Eliezer Wiesel's Relationships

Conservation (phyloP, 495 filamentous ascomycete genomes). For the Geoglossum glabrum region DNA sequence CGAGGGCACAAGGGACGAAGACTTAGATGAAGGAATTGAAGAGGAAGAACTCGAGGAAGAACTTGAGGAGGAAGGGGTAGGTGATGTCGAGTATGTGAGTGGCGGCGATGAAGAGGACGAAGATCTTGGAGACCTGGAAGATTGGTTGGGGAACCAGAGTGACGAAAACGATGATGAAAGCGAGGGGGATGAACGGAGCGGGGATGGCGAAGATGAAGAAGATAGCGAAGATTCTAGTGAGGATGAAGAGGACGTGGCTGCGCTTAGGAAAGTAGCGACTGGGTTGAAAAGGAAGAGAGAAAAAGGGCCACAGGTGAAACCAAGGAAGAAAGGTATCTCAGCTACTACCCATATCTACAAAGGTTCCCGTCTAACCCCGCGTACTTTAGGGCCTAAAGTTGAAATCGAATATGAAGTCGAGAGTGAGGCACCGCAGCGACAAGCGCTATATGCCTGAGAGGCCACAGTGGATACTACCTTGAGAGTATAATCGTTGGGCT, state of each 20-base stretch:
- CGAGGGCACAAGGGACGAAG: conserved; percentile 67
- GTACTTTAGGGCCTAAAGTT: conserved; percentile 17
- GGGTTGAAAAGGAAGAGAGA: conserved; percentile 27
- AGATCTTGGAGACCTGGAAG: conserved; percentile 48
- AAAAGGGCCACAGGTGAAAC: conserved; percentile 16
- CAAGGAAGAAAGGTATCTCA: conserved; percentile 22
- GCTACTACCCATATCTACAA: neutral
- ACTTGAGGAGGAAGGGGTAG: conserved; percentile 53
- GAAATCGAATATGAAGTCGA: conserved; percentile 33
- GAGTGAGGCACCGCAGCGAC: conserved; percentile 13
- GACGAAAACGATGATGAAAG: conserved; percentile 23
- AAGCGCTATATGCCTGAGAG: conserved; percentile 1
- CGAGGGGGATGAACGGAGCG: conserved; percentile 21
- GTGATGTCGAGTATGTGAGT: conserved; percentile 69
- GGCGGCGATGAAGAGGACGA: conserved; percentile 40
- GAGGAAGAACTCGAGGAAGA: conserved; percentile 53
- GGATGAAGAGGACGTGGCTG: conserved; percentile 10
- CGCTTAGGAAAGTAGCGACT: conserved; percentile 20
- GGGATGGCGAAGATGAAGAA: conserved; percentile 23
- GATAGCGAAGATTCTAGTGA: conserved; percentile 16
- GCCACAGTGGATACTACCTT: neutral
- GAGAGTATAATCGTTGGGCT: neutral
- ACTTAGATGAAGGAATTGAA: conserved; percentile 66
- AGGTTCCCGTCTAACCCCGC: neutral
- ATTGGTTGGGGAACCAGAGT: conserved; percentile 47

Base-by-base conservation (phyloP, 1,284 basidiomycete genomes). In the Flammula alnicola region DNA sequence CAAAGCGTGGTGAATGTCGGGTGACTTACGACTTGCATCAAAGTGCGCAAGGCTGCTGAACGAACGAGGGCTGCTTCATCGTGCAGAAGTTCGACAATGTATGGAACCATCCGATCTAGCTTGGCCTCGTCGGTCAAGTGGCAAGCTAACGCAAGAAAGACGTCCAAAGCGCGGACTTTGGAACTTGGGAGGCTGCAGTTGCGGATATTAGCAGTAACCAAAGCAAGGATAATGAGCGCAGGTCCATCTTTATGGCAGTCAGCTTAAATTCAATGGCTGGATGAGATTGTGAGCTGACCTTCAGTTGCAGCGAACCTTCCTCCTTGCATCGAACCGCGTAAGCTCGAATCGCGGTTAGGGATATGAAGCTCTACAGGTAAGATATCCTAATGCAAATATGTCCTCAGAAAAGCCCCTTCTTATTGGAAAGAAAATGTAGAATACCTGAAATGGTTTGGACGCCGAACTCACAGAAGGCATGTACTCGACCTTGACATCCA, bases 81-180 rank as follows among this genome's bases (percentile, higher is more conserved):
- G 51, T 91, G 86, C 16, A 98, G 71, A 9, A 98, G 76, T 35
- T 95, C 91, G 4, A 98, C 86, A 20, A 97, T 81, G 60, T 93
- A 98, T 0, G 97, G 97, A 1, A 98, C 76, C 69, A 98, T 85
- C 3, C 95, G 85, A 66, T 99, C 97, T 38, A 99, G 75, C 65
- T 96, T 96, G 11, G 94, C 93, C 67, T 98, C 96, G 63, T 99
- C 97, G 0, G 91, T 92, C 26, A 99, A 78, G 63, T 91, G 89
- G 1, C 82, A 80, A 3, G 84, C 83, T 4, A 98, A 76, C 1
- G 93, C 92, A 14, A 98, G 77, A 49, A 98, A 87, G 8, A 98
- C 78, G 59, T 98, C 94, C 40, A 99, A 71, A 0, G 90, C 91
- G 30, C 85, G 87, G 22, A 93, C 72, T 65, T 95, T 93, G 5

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Elie Wiesel was a young boy, when his life changed drastically. He was born in Sighet, Transylvania, which is now Romania. He was born to Shlomo and Sarah, which they had four children, Hilda, Bea, Tsiporah, and Eliezer. Wiesel and his family practiced the Jewish religion, before he was forced into the concentration camps. In the novel Night, Elie Wiesel had a strong belief in God. When Elie and his family were sent off to the concentration camps, he tested his belief in God. In the novel Night, “Wiesel's childhood faith in the goodness and promise of God was forever shattered when as a young boy he was deported along with his family from their native Transylvania to Auschwitz. Arriving at Auschwitz Wiesel learned what Dostoevsky in his own time knew, that the sin against the child is the only unforgivable sin, for it indicts not only man but man's creator. Echoing Dostoevsky, he writes: “A Child who dies becomes the center of the universe: stars and meadows die with him.”” (Idinopulos). In the novel Night, “His relationship to God is similarly disrupted. Immediately, Job-like, Eliezer begins to question the justice of God. How could God allow good people to suffer so” (Estees)? For example, Elie says, “An icy wind was blowing violently. But we marched without faltering. The SS made us increase our pace. “Faster, you tramps, you flea-ridden dogs!””. For example this is making them feel degraded and believe that God is not with them anymore (Wiesel 85). Elie Wiesel felt, “In Night, the relationship between God and man is first questioned and then reversed: God becomes the guilty one who has transgressed and who deserves to be on trial. God, not man, has broken His promises and betrayed His people” (Estees). As a strong belie... ... middle of paper ... ...998. Literature Resources from Gale. Web. 15 Jan. 2014 Idinopulos, Thomas A. "The Holocaust in the Stories of Elie Wiesel." Responses to Elie Wiesel. Persea Books, 1978. 115-132. Rpt. in Contemporary Literary Criticism Select. Detroit: Gale, 2008. Literature Resources from Gale. Web. 15 Jan. 2014 Sibelman, Simon P. "Elie(zer) Wiesel." Holocaust Novelists. Ed. Efraim Sicher. Detroit: Gale, 2004. Dictionary of Literary Biography Vol. 299. Literature Resources from Gale. Web. 15 Jan. 2014. Wiesel, Elie. Night. New York, NY: Hill and Wang, a Division of Farrar, Straus and Giroux, 2006. Print. Winters, Kelly. "Critical Essay on Night." Nonfiction Classics for Students: Presenting Analysis, Context, and Criticism on Nonfiction Works. Ed. David M. Galens, Jennifer Smith, and Elizabeth Thomason. Vol. 4. Detroit: Gale, 2002. Literature Resources from Gale. Web. 15 Jan. 2014.

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